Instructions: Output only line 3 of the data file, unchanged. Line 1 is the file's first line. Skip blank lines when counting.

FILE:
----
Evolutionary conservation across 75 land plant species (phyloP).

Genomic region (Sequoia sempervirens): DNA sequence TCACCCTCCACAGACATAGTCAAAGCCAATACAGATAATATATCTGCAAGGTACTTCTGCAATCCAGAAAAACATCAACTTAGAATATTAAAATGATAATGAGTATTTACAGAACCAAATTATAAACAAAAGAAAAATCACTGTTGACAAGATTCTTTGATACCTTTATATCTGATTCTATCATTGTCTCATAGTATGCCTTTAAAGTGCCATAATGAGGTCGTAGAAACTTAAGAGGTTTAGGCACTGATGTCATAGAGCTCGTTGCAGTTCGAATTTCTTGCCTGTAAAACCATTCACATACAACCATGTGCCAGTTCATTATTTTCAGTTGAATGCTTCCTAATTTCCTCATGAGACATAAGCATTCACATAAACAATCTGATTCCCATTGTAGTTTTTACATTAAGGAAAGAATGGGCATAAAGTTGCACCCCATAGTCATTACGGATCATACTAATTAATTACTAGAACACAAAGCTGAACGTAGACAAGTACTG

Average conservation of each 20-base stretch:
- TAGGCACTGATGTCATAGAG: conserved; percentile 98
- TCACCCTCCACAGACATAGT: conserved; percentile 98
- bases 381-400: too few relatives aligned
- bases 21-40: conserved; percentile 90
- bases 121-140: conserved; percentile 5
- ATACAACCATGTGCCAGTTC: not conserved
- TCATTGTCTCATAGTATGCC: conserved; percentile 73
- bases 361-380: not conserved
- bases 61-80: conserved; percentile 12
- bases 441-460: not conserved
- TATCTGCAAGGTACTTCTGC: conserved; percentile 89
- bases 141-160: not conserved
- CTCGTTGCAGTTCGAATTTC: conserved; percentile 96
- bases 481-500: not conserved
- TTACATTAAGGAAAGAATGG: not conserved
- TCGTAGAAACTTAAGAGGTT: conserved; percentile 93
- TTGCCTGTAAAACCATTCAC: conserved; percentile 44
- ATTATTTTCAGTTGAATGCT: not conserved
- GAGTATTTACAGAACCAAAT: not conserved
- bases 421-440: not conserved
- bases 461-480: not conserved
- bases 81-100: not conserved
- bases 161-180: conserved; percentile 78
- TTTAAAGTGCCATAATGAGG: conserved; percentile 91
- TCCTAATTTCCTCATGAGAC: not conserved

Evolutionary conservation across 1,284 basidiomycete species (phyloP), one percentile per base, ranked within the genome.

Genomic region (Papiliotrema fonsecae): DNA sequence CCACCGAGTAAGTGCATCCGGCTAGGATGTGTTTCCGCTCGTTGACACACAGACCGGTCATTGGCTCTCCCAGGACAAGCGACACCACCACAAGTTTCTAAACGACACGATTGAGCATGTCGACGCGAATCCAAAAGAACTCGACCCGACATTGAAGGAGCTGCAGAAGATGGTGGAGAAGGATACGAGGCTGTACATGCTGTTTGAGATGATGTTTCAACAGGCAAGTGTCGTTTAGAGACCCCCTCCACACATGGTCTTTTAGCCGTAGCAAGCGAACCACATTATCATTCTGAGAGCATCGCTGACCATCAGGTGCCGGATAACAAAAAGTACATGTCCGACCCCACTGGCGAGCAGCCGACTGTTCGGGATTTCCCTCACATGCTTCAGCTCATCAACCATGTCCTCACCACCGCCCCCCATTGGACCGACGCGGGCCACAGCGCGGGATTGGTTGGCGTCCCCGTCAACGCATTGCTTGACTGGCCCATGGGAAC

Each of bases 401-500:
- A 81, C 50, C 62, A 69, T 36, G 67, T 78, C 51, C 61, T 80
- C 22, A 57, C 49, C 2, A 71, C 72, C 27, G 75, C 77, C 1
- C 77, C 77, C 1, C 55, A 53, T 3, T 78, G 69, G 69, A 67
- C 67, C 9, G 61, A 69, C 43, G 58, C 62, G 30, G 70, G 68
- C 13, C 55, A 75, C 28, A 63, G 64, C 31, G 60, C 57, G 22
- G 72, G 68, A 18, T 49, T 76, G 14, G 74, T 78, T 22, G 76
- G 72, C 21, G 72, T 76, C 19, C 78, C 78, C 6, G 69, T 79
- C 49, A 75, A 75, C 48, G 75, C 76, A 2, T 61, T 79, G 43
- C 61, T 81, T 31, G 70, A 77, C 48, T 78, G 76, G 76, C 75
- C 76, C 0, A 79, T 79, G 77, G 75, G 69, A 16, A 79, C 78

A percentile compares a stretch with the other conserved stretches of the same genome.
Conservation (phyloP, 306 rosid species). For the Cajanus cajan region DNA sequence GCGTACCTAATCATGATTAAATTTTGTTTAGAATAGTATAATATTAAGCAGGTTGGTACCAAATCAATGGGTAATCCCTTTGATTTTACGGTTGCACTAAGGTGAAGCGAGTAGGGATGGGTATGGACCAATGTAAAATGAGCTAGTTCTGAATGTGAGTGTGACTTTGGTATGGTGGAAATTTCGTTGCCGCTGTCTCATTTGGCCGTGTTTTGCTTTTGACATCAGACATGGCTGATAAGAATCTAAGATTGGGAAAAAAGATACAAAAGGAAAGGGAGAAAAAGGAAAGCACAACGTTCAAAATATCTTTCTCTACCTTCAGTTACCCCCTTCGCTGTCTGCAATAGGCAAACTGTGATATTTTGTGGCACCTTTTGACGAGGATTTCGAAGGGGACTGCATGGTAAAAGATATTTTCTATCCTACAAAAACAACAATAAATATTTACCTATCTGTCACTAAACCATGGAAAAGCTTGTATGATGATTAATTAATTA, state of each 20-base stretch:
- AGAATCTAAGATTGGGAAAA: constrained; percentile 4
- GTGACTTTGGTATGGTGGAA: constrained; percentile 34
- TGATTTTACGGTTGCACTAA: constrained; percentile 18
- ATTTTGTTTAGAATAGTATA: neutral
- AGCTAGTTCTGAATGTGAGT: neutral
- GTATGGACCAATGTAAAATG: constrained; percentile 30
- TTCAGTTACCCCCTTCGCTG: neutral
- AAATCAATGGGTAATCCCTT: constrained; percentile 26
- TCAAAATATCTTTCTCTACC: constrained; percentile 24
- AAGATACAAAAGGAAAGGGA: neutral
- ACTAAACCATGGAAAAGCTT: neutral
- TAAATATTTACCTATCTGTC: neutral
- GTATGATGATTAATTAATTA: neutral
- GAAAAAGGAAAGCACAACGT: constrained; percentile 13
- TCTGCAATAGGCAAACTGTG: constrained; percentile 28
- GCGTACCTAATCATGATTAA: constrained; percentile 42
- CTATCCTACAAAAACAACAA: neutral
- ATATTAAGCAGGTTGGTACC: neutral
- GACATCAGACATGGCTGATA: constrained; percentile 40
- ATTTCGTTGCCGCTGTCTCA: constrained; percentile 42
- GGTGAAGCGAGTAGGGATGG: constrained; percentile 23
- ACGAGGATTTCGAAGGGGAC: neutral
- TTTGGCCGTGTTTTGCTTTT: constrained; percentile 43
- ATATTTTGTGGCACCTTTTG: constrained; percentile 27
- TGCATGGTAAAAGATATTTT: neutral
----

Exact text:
Average conservation of each 20-base stretch: